Surviving As A Freelancer


Quitting your day job and setting yourself up as a freelancer is deceptively easy. In fact, you have to wonder if many people would consider this as a viable income option if they new how difficult it was to make a living as a freelancer compared to the ease of setting it up. Newbie freelancers soon learn the pitfalls of not having a steady job. If you don’t secure any work, you don’t get paid. If you take a sick day or go on holiday, you don’t get paid. If you don’t earn enough to pay all your expenses each month, you’re in serious trouble. That said, nobody would be a freelancer at all if the hard work didn’t eventually pay off. It’s just a matter of surviving the transition, so here are a few survival tips to get you through your first year.

Understand that you are a business

All businesses have brands, the employees dress appropriately, and there are always deadlines to be met. It should be no different when you’re a freelancer. Although it might be tempting to burn all your work outfits and just go about your business in your pajamas, this will kill your motivation and productivity dead. No one wants to hire someone who works in their pajamas, because they give them impression that they don’t take their job seriously. As a freelancer, you are a business, and only you represent your brand. Set yourself some work hours, get dressed, and don’t stop working until office hours are over.

You need protection

When you first become a freelancer, you’ll sign a lot of contracts with new clients; these are designed to protect your client’s interests, but as you are your own business, you also need protection in case a client forgets to pay you for your work. Therefore, there are two things you need to protect your fledgling business (i.e. yourself); you need a PI insurance quote and a lawyer. PI or Professional Indemnity insurance protects you when a client accuses you of providing inadequate services or designs; it covers the legal costs and expenses in defending the claim, as well as compensation payable to your client to rectify the mistake. A lawyer will not only defend you from these accusations, but they can also read over contracts before you sign them, and chase clients who don’t pay you for completed work.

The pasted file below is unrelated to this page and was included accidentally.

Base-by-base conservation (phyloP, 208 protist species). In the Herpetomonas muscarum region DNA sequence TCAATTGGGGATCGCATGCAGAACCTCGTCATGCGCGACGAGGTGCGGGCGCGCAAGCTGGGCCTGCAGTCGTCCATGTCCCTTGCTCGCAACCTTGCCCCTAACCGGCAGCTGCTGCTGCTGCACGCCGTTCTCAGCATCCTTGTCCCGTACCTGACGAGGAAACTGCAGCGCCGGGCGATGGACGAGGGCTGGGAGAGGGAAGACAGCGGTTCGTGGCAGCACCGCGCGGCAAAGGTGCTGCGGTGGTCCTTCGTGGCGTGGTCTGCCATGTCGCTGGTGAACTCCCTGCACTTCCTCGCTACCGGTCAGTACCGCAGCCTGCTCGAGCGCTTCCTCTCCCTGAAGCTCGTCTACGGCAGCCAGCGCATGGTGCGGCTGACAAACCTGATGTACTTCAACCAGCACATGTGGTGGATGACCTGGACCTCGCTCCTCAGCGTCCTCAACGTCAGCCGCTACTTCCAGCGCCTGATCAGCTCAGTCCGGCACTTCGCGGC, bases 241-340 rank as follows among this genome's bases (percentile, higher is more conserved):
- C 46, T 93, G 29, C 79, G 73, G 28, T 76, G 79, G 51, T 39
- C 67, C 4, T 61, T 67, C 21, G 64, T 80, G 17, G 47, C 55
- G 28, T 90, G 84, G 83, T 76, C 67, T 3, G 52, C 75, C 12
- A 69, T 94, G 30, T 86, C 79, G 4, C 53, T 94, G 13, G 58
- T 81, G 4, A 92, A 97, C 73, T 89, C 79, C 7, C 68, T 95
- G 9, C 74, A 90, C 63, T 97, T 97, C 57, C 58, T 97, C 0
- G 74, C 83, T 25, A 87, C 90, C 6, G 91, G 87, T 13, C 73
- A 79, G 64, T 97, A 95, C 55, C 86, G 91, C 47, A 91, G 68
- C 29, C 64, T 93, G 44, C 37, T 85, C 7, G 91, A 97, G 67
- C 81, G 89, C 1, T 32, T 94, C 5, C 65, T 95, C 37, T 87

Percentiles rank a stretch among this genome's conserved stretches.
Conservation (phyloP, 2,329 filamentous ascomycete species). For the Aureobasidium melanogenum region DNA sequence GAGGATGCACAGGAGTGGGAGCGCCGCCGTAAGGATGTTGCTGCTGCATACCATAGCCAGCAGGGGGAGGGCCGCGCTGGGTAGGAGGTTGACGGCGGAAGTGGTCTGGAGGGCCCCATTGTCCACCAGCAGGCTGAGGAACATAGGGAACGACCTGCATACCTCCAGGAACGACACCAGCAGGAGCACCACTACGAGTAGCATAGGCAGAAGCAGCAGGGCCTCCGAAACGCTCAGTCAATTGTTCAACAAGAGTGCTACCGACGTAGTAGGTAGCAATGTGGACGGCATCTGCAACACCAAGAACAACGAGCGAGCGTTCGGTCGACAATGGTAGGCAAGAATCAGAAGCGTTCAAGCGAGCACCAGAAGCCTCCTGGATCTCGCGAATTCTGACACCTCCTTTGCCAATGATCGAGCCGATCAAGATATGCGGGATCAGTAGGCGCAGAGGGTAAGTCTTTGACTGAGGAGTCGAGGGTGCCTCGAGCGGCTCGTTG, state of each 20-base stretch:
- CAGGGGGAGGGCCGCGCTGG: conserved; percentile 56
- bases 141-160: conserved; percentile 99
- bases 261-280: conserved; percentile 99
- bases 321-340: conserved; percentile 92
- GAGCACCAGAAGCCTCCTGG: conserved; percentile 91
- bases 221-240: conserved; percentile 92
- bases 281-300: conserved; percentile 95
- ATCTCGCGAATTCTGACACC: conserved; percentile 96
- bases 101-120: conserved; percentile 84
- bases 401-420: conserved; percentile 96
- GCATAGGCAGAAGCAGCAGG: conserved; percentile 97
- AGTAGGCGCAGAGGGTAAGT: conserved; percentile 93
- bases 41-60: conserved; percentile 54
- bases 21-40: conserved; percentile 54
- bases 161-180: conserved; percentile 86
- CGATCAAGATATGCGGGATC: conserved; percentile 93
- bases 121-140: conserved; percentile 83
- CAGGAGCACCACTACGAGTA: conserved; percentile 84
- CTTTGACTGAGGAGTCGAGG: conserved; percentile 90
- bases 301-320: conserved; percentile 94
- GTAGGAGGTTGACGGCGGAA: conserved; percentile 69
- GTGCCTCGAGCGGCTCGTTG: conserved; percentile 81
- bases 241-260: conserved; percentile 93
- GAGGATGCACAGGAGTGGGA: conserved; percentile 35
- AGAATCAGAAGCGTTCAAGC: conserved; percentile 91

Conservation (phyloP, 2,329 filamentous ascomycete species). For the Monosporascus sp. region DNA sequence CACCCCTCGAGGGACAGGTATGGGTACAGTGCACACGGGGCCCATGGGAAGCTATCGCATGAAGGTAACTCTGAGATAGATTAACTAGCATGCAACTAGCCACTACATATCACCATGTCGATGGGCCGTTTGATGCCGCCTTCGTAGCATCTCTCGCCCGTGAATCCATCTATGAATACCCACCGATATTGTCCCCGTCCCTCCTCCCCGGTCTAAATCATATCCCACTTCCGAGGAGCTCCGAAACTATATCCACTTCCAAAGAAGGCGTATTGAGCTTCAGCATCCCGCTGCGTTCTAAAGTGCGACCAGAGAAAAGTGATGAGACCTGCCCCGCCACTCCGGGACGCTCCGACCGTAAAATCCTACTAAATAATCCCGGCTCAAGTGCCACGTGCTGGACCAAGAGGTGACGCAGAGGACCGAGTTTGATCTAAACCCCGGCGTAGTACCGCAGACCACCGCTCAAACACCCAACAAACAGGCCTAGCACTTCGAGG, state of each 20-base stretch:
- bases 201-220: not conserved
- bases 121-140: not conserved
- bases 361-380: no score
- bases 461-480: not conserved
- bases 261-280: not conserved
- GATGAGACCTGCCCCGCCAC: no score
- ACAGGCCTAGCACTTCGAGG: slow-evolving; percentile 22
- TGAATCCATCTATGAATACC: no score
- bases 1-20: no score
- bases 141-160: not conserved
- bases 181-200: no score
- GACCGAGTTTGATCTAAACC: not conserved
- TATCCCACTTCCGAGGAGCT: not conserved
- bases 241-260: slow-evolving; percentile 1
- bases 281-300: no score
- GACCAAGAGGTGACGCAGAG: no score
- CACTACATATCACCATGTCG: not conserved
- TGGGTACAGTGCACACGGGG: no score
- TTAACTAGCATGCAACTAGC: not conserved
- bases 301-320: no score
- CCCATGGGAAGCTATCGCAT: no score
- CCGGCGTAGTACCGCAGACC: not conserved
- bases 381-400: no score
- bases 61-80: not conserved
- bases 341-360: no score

You won’t be an overnight millionaire

The truth is, you might start losing a lot of money before you start making money, which is why it’s best not to quit your day job until you’re sure you have a sizeable safety net in place. It will take a lot of time and marketing of your services before you’ve secured enough clients to earn your previous annual salary. If you’re lucky, eventually you could be earning more than ever, or at least you’ll earn a decent income with fewer hours.


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